The former Cardiff, Wales and British & Irish Lions No 10 continues to be the standard bearer for all Welsh outside halves. Some say he was the greatest of all-time, topping even the likes of Cliff Jones, Cliff Morgan, David Watkins, Phil Bennett, Jonathan Davies, Neil Jenkins, Stephen Jones and Dan Biggar.
Tonight you will be able to make your own assessment when S4C screens the last game in which he played before he rocked the rugby world by announcing his retirement at the age of 27.
He had a Grand Slam, two Triple Crowns and, of course, that remarkable series win over New Zealand with the 1971 Lions to look back on. He was branded ‘King Barry’ by the Kiwis on that tour for the part he played in steering the Lions their only series victory on New Zealand soil.
He made the whole country marvel at the way he played the game. Was he better than Dan Carter? Perhaps it is more, was Dan Carter as good as him? Does Jonny Wilkinson get close by comparison?
You can make up your own mind if you tune in tonight to catch a glimpse of a very special match – Carwyn James XV v Barry John XV – played at the old National Ground, Cardiff Arms Park on 26 April, 1972.
Such was the clamour to watch the game, which was staged to celebrate the 50th anniversary of Urdd Gobaith Cymru, the game had to be switched from the smaller Arms Park. There were 35,000 in the ground to see Barry’s side win a thriller, 32-28.
It proved to be the last time ‘King Barry’ would lace up his boots. Nine days later he retired at the age of 27.
His shock decision to walk away from rugby at the age of just 27 left a nation stunned – but not his one-time young rival, Phil Bennett. It was one of the biggest sports stories of the 1970s and the re-run, which includes rare footage, may offer a few salient clues as to why a sportsman, who, perhaps, was not even at the peak of his powers, decided to announce his retirement at such a young age.
There is a moment near the end when commentator John Evans asks James – who shared the broadcast duties as well selection – if that might be the last time they see John play at the National Stadium, to which the legendary coach gives a characteristically enigmatic reply.
The question proved to be very perceptive and even though most Welsh supporters found the news as perplexing as it was shocking, the man wearing No.10 for the opposition that midweek afternoon was less surprised.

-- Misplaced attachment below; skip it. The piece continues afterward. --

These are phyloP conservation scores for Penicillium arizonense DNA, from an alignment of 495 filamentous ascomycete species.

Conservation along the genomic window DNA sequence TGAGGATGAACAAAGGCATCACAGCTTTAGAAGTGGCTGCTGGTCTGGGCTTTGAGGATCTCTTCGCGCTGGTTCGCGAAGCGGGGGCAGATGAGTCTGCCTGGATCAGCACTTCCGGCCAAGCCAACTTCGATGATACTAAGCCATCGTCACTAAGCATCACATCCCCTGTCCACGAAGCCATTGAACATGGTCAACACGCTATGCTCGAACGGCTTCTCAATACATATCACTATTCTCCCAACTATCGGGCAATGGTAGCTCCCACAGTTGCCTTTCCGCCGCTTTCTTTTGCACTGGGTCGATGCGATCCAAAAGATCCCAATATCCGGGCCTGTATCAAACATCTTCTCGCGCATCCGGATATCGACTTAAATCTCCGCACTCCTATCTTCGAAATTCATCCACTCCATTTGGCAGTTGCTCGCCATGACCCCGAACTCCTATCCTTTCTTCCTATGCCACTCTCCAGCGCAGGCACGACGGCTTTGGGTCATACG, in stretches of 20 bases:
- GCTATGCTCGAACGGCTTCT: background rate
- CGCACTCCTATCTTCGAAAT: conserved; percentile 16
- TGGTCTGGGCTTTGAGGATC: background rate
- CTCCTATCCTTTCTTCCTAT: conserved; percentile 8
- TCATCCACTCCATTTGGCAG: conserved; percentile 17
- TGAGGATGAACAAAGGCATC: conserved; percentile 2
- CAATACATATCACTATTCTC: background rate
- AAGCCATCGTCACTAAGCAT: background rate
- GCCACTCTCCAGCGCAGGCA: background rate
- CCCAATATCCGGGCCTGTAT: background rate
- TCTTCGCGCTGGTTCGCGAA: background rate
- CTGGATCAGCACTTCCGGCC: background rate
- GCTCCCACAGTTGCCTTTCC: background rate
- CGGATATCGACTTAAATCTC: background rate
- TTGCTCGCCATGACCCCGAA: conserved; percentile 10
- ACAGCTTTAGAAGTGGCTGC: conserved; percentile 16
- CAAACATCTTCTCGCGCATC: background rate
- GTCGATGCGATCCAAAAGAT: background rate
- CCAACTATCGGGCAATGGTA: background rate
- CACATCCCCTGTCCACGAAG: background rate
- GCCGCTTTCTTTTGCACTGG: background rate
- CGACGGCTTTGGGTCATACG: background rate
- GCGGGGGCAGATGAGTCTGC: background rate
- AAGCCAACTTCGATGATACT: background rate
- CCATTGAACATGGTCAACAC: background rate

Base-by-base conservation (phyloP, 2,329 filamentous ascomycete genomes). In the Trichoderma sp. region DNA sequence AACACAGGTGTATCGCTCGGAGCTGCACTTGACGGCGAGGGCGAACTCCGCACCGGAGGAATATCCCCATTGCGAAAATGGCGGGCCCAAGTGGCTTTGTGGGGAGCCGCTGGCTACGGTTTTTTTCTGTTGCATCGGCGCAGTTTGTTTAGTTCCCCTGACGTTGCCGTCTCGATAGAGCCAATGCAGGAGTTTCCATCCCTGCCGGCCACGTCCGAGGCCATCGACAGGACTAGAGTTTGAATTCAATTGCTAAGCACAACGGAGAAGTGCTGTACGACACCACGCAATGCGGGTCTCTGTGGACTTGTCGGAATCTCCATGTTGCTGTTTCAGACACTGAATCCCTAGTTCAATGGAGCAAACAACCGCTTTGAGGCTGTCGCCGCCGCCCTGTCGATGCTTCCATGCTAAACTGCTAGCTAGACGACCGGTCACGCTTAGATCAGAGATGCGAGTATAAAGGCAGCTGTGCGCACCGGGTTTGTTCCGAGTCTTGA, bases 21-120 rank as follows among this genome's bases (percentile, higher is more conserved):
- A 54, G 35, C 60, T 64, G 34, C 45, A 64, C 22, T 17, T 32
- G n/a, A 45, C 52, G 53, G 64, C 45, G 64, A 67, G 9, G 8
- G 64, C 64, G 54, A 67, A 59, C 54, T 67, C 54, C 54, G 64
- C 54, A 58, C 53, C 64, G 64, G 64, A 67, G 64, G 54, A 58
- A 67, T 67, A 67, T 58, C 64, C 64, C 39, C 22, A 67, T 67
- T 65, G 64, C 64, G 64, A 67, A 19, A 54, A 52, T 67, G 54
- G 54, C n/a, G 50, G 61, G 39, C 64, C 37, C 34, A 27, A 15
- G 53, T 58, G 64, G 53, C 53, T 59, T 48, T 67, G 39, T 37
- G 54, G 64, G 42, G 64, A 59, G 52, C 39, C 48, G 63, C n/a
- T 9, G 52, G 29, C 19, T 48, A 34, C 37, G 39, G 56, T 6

“For the public back then, Barry’s decision was a huge sensation – but I have to admit that it was less of a shock to me,” says Bennett, who was 23 at the time and very much the heir to John’s kingdom.
“He was a huge star, there would be pictures of him and George Best in the newspapers of the day because that was the level of fame he’d had since coming back from New Zealand with the Lions in 1971.
“But Barry wasn’t a film star. He was young guy from a West Wales village and it was already being talked about that he found that side of things quite difficult.
“He’d go for a pint and there would be six blokes queuing up to get an autograph and ask him questions. He would go to some function and no-one would give him a minute’s peace.
“So, there were rumours among the boys that he wasn’t happy. You have to remember this was an amateur game. Barry played for fun, for the enjoyment. Yes, he wanted to win every game he played, but it wasn’t life and death to him and it wasn’t his job.”
The game itself was, in effect, a game between a Wales XV and a quasi-Lions XV. In the end the Barry John XV won 32-28 – a victory for the apprentice over the master in the sense that Barry had been the playmaking star of the 1971 Lions and James was the string-pulling coach.
In all, 22 of the Lions who had made history in beating the All Blacks less than a year before, took the field on what was a rare spring treat in an era when Wales played as few as three home matches a season.
John scored both the first try and the last try, book-ending the match and adding a neat punctuation stop to his career. Both scores are worth watching.
And then, puff . . . the player who ghosted through spaces others couldn’t even see, was gone. Luckily for Wales, Bennett was on hand to continue the razzle-dazzle for the remainder of the Seventies, but that didn’t soften the sense of loss even for the inheritor of the king’s crown.
“When the news came, I wasn’t shocked,” says Bennett. “I was more saddened by it. Yes, part of me thought it might help my own chances of getting picked to start for Wales, but hand on heart, I wasn’t jumping for joy. I was disappointed he was feeling unhappy and felt he had to turn away from the game and his teammates.
“There was talk at the time about commercial opportunities for him and that he could earn money from retiring. You have to remember we were all amateurs and both Barry and Gareth Edwards, for all their fame, were not getting paid to play rugby.
“Without any doubt, Barry was one of the greatest players we had ever produced. Some boys left to go and play rugby league, but Barry stopped because he’d had enough of the attention.
“I don’t recall any talk immediately after the match, but there might have been. If there was, it wouldn’t have been debated for hours. Some of us worked in the steelworks, or were labouring. We had to get up at 6am.”
It was said the final straw for John was when he opened a branch of the Midland Bank, a young woman curtsied before the King.
It was an abdication. And, at least until the Scarlets and the Barbarians played the All Blacks the following season, there was great sadness in the kingdom.
S4C – Tuesday, May 26 at 9.00pm – Urdd 50: Barry John XV v Carwyn James XV